While many restaurants change their menu for summer, winter, autumn and spring (if not more to reflect mid-season changes), most clubs opt for a more realistic twice a year - once in summer and again in winter.  And while each club takes a slightly different tack for starting times, generally speaking, summer menus kick off in December and winter menus begin in June.

Things to consider when opting for a seasonal menu are the size of the venue, planning and practicing time, staff training and management sign off.  While many clubs aren't in a position to change their whole menu as regularly as they might like, club chefs often use specials boards to showcase spring and autumn dishes, or produce that is around for a short period of time.

Specials play a key role - they're a sounding board for what's hot with customers.  In the months leading up to a menu overhaul, the chef can use specials boards to trial dishes and select what has been popular for permanent placement on the seasonal menu.

Winter Classics

People are creatures of habit, meaning come summer or winter, there are key dishes that are perennially popular.  In the colder months, any slow-cooked meat is sure to be a hit.  Think lamb shanks, beef cheeks and pork belly.  This is great news for chefs as stews and braises mean cheaper secondary cuts of meat, which helps keep food costs down.  Pies, with their warm, gravied fillings and buttery pastry, are also popular, as are tick soups or cooked lentils and grains.  And who can go past roast meat and vegetables?

These dishes represent comfort food and the most successful winter menus incorporate this classic fare.  This is particularly true in club land, where many punters are old-timers or regulars, who like their food tried and tested.

At clubs, people want the classics, like chicken schnitz or lamb shanks, but it is possible to take this dishes, put a spin on them and turn them into something truly special and unique.  For example, try a lamb backstrap with roasted potato and quinoa for a Sunday roast.  Or Spanish-inspired seafood stew with tomato broth, white wine, fish, squid and chorizo, served with crusty bread.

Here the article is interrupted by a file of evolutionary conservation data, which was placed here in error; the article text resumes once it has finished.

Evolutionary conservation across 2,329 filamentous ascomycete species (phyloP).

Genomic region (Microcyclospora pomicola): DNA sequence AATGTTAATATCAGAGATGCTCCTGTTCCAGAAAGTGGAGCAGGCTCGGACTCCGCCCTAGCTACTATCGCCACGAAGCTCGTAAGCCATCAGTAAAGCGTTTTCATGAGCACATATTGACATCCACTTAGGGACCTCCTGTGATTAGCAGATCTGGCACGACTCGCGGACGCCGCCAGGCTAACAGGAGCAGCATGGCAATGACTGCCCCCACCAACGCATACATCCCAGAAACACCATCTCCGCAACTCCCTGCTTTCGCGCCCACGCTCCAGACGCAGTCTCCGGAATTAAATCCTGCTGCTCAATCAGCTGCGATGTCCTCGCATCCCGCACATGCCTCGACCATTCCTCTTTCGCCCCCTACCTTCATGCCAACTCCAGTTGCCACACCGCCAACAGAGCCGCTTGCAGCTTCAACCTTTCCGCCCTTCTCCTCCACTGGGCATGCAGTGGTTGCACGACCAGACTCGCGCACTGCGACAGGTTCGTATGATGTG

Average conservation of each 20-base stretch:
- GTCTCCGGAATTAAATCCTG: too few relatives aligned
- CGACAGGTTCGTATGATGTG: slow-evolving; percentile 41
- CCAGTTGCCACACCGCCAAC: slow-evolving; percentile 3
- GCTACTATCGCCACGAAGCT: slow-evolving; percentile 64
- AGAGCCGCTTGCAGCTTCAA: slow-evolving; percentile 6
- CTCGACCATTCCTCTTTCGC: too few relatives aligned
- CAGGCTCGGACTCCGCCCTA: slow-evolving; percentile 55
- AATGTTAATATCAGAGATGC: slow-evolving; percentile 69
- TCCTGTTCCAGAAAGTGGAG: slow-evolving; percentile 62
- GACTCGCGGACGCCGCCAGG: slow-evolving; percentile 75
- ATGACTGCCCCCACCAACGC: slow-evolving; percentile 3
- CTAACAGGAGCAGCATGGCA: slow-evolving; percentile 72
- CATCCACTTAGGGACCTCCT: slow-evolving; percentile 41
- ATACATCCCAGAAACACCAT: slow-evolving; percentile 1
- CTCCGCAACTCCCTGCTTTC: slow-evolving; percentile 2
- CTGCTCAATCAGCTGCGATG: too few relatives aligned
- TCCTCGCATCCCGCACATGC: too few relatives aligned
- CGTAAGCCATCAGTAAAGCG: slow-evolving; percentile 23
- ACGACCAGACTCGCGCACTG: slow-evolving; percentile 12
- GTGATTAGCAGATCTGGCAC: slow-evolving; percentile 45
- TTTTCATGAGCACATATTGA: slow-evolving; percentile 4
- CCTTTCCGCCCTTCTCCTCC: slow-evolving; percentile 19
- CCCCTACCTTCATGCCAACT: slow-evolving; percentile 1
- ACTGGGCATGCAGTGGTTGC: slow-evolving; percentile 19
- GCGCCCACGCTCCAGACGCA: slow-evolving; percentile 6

In addition to modern flavours, club chefs should be looking to seasonal produce and local producers to mix things up.  In New Zealand we are spoilt for choice when it comes to beautiful produce so your use of it should not be limited only to mains, think starters, sides and desserts too.

As a chef you should always be on the look out for new ways to keep things fresh.  When you dine out, take note of the different ways to prepare dishes, scour cookbooks for ideas and inspiration.

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As club dining continues to evolve more chefs are getting adventurous with what they're serving - and diners are jumping on board. 

It is important that when making a change to the menu that you study previous years to see what has been good revenue generators.  Chefs must also keep their eyes on the industry, keep your popular items and develop new ones from your trend analysis to go on the menu.

Over the months, different greens make an appearance as they come into season and go, from silverbeet and cabbage to broccolini, that's the seasonal part.

Seasonal menus can be as simple or novel as suits your club and its clientele.  Just start with seasonal produce, then take inspiration from the weather and the rest will fall into place.

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(SOURCE: Yasmin Newman, ClubLIFE May 2015)